Burghardt highlights credible witness in times of conflict

General Secretary Burghardt addresses LWF Council, urging member churches to share hope, model respectful dialogue and offer a credible witness in a polarized world

Rev. Dr Anne Burghardt, General Secretary of the LWF. Photo: LWF/Albin Hillert

Rev. Dr Anne Burghardt, General Secretary of the LWF. Photo: LWF/Albin Hillert

LWF General Secretary addresses new Council reflecting on commitments in theology, ecumenism, mission and service

(LWI) - Eight months on from the Kraków Assembly, the General Secretary of the Lutheran World Federation (LWF) Rev. Dr Anne Burghardt addressed the new Council on 13 June, outlining achievements and challenges facing the global communion of churches. At a first full meeting since the Assembly, she thanked member churches for their continuing support of the LWF as it seeks “to remain truthful to its four founding pillars” of theology, ecumenism, mission and diakonia.

Reflecting on the context in which the LWF is working, Burghardt noted that recent regional meetings have highlighted several key concerns. These include the polarization of societies, the erosion of democratic structures and the instrumentalization of religion, alongside a lack of willingness to analyze root causes of problems and find constructive ways forward.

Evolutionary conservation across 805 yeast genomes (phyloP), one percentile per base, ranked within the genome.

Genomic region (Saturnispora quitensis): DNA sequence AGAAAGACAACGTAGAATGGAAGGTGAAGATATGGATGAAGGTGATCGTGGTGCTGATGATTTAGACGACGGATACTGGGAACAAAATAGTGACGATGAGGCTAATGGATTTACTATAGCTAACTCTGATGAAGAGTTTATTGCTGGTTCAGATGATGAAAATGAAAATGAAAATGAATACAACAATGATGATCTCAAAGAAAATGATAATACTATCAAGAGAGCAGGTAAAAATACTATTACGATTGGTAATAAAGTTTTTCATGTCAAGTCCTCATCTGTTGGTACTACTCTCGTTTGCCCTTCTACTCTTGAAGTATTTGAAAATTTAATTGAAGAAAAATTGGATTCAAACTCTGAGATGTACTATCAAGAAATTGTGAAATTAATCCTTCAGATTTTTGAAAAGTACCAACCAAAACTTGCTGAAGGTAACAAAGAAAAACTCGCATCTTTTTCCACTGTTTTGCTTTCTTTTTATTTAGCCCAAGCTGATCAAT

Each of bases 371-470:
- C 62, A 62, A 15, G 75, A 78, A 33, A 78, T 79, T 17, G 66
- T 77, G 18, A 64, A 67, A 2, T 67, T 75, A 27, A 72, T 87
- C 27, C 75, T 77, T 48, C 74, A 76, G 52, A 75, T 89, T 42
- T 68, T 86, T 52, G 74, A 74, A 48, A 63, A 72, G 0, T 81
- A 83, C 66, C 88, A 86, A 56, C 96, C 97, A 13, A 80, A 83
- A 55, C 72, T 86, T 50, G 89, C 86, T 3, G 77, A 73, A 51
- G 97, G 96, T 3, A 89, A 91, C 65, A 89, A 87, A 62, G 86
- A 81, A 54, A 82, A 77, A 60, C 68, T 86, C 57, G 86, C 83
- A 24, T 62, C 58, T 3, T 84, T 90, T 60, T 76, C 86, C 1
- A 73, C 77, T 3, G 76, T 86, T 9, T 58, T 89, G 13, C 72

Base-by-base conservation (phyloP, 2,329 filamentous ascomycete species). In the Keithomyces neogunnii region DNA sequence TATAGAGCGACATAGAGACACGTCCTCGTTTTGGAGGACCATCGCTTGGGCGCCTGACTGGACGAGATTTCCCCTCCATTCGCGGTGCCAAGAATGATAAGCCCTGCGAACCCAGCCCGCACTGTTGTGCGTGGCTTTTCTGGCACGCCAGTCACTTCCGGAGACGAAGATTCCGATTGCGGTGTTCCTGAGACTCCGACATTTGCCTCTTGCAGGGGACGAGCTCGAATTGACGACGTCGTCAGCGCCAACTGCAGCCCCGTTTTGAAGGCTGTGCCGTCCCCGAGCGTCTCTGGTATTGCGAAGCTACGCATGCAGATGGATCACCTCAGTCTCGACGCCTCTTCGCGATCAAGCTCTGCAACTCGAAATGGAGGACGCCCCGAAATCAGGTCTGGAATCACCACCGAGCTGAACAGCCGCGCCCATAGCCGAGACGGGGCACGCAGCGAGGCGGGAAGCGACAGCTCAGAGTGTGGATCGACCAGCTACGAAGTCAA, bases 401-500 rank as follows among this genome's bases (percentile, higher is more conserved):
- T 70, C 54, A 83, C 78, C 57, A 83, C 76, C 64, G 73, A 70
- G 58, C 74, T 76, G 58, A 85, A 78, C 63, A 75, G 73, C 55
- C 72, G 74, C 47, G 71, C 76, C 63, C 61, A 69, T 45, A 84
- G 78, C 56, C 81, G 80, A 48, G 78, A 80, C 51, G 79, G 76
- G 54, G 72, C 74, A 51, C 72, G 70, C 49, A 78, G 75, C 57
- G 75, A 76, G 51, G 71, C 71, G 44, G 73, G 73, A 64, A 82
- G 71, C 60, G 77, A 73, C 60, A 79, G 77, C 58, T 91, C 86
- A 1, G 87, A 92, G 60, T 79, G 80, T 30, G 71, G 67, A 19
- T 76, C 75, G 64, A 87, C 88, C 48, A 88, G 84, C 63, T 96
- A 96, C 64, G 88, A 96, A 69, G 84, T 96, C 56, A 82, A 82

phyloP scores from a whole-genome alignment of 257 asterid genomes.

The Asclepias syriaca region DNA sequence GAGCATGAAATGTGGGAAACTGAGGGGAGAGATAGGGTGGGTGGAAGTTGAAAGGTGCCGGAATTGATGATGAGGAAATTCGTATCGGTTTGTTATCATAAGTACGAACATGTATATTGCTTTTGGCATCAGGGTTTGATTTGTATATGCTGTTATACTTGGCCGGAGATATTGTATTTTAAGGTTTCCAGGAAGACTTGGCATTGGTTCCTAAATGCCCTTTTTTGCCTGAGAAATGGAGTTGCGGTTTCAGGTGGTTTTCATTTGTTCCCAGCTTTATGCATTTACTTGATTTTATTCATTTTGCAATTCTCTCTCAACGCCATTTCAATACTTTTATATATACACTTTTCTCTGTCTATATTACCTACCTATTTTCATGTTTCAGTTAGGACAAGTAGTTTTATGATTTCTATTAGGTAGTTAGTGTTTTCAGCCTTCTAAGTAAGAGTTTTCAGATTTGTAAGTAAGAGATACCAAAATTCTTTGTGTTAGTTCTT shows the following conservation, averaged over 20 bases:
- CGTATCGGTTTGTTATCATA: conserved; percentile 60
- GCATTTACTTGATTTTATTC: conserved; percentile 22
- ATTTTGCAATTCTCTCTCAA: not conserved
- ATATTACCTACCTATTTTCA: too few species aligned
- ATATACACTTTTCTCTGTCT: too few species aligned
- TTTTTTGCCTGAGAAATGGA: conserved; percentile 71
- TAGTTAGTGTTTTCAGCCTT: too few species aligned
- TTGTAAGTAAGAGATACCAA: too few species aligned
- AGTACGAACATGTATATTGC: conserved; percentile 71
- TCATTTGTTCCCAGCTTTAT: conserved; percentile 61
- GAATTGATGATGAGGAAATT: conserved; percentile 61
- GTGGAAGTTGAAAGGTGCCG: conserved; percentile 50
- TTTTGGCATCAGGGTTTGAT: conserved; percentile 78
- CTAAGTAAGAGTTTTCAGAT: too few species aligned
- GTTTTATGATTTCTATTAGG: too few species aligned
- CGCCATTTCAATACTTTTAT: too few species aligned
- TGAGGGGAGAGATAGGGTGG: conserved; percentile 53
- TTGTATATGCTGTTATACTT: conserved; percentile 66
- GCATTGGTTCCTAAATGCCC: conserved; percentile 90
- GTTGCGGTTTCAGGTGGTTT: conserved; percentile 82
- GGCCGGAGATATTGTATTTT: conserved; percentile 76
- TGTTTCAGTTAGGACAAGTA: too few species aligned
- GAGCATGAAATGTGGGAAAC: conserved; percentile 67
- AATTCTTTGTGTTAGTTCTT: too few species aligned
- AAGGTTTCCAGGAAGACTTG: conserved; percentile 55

Burghardt stressed that it is “particularly dangerous when theologies and religious identities are radicalized” and instrumentalized for political ends. Against authoritarian leadership, which is “not in accordance with principles of servant leadership,” she said churches should model respectful dialogue, enhance critical thinking, call out misleading theologies and raise a prophetic voice against violations of human dignity.

There is no one size fits all solution to how best to share the gospel or raise the voice of the church in the public space.

LWF General Secretary Rev. Dr Anne Burghardt

Burghardt pointed to the rise of conflicts and displaced people around the globe and a worsening climate emergency, leading to increased humanitarian needs, alongside “a significant decrease in the funding of humanitarian aid organizations.” In many countries, concerns about a pushback against women’s human rights are growing, coupled with an increase in gender-based violence, she said.  

In such a context, it may not seem easy to “offer a credible witness and share hope,” Burghardt said, adding that “there is no one size fits all solution to how best to share the gospel or raise the voice of the church in the public space.” In some regions, there are reports of increasing persecution of Christians; in others, churches are seeking to address people who have been alienated by secularism or attracted by the prosperity gospel. But she noted that many young people long for a “space where they can encounter God who offers guidance yet is merciful and provides a purpose for one’s life,” as well as “a theology that offers a countercultural voice” and a caring community.

She spoke of her visits to Central America, Indonesia, the Holy Land and Ukraine, highlighting the "heartbreaking” stories she heard from people she met in Jerusalem and in Kharkiv.